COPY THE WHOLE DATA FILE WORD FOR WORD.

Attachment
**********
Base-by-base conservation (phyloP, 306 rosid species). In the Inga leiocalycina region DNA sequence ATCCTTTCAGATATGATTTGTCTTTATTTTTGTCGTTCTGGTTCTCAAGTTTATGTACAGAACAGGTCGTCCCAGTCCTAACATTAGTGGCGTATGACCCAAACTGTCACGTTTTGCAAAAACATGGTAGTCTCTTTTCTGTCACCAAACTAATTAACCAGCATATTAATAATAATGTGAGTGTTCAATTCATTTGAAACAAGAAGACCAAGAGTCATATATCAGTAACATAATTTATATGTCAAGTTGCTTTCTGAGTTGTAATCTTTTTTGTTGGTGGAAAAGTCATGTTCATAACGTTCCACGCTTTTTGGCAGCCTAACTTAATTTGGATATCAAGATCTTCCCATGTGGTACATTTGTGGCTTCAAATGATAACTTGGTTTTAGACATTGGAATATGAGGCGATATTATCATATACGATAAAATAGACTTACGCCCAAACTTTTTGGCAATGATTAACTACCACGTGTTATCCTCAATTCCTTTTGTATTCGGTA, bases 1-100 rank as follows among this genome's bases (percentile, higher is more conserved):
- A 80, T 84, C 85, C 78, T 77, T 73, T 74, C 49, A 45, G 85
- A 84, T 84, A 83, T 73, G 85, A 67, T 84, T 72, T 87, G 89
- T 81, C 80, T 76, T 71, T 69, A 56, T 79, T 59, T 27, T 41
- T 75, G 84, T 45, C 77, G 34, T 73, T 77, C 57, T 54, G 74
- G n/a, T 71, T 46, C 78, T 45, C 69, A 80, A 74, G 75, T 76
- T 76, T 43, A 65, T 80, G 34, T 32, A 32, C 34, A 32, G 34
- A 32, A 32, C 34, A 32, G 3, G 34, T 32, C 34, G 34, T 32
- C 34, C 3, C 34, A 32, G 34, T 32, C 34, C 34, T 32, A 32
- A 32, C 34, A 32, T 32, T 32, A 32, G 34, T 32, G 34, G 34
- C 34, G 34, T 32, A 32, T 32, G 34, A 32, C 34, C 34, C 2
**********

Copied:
Base-by-base conservation (phyloP, 306 rosid species). In the Inga leiocalycina region DNA sequence ATCCTTTCAGATATGATTTGTCTTTATTTTTGTCGTTCTGGTTCTCAAGTTTATGTACAGAACAGGTCGTCCCAGTCCTAACATTAGTGGCGTATGACCCAAACTGTCACGTTTTGCAAAAACATGGTAGTCTCTTTTCTGTCACCAAACTAATTAACCAGCATATTAATAATAATGTGAGTGTTCAATTCATTTGAAACAAGAAGACCAAGAGTCATATATCAGTAACATAATTTATATGTCAAGTTGCTTTCTGAGTTGTAATCTTTTTTGTTGGTGGAAAAGTCATGTTCATAACGTTCCACGCTTTTTGGCAGCCTAACTTAATTTGGATATCAAGATCTTCCCATGTGGTACATTTGTGGCTTCAAATGATAACTTGGTTTTAGACATTGGAATATGAGGCGATATTATCATATACGATAAAATAGACTTACGCCCAAACTTTTTGGCAATGATTAACTACCACGTGTTATCCTCAATTCCTTTTGTATTCGGTA, bases 1-100 rank as follows among this genome's bases (percentile, higher is more conserved):
- A 80, T 84, C 85, C 78, T 77, T 73, T 74, C 49, A 45, G 85
- A 84, T 84, A 83, T 73, G 85, A 67, T 84, T 72, T 87, G 89
- T 81, C 80, T 76, T 71, T 69, A 56, T 79, T 59, T 27, T 41
- T 75, G 84, T 45, C 77, G 34, T 73, T 77, C 57, T 54, G 74
- G n/a, T 71, T 46, C 78, T 45, C 69, A 80, A 74, G 75, T 76
- T 76, T 43, A 65, T 80, G 34, T 32, A 32, C 34, A 32, G 34
- A 32, A 32, C 34, A 32, G 3, G 34, T 32, C 34, G 34, T 32
- C 34, C 3, C 34, A 32, G 34, T 32, C 34, C 34, T 32, A 32
- A 32, C 34, A 32, T 32, T 32, A 32, G 34, T 32, G 34, G 34
- C 34, G 34, T 32, A 32, T 32, G 34, A 32, C 34, C 34, C 2